10 Universal service obligations mandate the provision of telecentres in underserved areas Telecentre plans need to take into account the different needs of men and women in the concerned communities. service to underserved areas be delivered reflecting male- female distribution in the population Service providers could be mandated to offer telephone subsidies or price packages targeted at rural women, the handicapped and aged.

11 Radio frequency spectrum Research and development and innovation Lower fees will encourage applicants to provide services to new markets, including women. Licences should be equitably and transparently distributed, so that women-owned business and businesses that serve women have a chance to secure licenses incentives directed at encouraging women in ICT research and innovation tools and software should be developed using local languages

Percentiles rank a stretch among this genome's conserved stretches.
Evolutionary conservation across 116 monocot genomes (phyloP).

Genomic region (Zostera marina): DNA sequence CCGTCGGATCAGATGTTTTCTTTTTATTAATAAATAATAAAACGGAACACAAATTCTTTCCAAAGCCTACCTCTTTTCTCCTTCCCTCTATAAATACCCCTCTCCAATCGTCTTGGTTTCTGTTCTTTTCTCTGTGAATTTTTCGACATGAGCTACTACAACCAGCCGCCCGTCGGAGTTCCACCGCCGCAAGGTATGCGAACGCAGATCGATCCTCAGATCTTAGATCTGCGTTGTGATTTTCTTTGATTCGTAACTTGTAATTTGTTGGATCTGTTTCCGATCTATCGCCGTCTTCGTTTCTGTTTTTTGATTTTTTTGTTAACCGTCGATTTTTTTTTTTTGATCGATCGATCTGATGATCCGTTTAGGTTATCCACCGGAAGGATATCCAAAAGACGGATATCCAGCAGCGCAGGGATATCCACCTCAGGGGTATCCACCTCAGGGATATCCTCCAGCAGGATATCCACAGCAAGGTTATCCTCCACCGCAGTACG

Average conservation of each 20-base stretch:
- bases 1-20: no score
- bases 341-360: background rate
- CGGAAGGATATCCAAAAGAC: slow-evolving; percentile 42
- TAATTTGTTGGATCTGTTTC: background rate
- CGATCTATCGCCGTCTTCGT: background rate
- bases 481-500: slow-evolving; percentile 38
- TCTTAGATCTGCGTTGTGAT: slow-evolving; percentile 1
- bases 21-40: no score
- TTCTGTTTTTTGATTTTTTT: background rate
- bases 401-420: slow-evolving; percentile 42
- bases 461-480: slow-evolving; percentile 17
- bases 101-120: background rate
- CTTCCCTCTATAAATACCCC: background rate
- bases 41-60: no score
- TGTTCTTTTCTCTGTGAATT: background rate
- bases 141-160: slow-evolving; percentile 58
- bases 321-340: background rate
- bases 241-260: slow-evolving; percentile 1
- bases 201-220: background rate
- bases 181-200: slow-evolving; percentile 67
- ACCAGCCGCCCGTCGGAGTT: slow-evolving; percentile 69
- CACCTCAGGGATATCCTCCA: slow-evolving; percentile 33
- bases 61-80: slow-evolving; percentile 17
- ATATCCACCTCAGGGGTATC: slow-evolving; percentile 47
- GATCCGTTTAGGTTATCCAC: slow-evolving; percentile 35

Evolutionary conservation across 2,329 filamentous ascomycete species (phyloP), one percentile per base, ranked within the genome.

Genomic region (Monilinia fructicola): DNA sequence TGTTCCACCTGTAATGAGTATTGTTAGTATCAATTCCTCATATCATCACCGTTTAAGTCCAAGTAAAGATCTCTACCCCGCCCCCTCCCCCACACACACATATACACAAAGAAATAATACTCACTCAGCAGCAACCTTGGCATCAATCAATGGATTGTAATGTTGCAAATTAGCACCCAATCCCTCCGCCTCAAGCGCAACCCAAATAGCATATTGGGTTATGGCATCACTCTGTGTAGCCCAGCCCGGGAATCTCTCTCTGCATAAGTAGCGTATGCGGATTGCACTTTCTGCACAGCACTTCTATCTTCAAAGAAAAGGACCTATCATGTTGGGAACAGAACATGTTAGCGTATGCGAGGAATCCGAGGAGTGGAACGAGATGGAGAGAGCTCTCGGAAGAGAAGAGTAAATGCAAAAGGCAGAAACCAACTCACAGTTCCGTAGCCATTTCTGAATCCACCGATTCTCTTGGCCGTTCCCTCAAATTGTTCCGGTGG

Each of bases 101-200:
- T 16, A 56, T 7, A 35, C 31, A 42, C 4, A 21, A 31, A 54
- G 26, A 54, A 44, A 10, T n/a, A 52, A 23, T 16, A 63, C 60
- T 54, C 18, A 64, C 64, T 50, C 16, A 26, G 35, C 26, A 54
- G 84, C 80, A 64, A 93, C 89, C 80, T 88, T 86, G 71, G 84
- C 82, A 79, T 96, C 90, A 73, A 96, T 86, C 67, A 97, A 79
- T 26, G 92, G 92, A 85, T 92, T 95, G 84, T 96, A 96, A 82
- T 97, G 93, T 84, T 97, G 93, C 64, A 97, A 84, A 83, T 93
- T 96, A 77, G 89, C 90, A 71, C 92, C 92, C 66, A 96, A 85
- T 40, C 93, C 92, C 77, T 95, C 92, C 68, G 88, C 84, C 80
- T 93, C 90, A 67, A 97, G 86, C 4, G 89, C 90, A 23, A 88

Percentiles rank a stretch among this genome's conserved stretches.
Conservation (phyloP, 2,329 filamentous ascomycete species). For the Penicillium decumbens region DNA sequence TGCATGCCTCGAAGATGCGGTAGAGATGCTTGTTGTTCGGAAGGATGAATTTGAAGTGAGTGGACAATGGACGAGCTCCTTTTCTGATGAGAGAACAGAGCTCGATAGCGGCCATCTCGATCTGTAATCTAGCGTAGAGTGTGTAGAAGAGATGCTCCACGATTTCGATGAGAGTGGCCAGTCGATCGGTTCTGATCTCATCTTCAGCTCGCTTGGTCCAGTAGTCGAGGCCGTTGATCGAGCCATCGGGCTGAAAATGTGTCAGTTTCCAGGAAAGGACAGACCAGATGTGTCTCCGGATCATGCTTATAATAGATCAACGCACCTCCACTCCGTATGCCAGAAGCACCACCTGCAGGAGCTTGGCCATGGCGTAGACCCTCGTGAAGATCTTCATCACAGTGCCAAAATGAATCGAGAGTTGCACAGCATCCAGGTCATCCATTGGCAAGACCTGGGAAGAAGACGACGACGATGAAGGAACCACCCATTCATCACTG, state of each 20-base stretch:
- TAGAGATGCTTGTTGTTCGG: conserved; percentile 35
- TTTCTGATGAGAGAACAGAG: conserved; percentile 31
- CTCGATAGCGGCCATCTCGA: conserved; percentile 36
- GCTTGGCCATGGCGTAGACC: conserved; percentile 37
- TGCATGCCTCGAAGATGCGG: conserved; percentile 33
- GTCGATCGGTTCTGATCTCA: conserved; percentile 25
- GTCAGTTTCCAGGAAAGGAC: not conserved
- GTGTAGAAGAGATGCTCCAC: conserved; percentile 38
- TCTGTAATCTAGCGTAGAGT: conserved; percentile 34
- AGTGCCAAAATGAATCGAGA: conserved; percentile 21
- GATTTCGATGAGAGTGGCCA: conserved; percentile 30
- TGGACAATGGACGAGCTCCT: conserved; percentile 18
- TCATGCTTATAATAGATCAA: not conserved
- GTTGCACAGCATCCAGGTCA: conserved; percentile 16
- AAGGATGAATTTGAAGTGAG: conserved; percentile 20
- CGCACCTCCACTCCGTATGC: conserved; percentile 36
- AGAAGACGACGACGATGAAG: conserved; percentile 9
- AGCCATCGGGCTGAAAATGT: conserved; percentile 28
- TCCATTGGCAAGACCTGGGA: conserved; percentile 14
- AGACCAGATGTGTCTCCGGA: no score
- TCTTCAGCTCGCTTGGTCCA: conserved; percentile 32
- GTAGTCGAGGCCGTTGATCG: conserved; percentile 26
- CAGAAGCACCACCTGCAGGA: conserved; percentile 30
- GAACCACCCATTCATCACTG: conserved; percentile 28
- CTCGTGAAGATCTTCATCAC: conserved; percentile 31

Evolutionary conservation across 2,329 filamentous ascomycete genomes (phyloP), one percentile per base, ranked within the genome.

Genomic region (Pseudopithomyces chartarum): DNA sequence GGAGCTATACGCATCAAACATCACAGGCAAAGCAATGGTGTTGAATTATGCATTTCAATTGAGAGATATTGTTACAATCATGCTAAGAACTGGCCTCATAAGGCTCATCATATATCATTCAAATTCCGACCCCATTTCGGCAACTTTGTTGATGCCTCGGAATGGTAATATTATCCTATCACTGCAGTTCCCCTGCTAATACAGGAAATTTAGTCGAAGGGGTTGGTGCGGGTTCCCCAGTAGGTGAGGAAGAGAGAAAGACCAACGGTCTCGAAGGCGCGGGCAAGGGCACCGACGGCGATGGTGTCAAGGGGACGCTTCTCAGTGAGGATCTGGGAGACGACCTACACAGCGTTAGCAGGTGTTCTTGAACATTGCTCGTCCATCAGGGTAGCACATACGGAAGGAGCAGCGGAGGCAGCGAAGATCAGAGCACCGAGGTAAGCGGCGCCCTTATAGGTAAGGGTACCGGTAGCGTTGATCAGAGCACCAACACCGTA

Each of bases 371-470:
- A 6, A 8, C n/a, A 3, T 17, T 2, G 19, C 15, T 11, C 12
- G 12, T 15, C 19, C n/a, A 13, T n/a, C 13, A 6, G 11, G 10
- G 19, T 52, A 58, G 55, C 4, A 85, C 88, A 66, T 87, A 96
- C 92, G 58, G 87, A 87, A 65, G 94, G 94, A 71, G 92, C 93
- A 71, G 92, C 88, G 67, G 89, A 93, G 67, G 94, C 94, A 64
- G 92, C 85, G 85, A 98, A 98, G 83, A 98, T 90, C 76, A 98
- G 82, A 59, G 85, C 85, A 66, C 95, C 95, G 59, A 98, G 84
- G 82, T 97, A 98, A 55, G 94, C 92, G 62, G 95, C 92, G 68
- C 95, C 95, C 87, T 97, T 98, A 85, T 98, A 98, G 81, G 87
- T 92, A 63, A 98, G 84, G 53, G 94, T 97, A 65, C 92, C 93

12 R&D Cont’d Is there R & D on developing technologies for the illiterate and non-literate? Research efforts and programs that promote women innovators can be subsidized. Ensure that technology programs promote and accept women’s participation. Create and support technical programs at universities by providing grants or scholarships for women students and/or researchers.

13 Systems for learning and training Software and applications Do women have equal access to technical training? Programs to train women in ICT technical and management programs, followed by internships can be supported. Do women have a say in what applications are being promoted?

14 Software and applications Cont’d ICT industry development and labor policies Are they the ones that are usable or accessible to many women? does the policy support open source software and Linux operating systems that can make software available to communities with limited budgets? Encouragement and incentives must be given to encourage women to enter all segments of the ICT labor force, not just the menial electronic assembly jobs they have dominated in the past.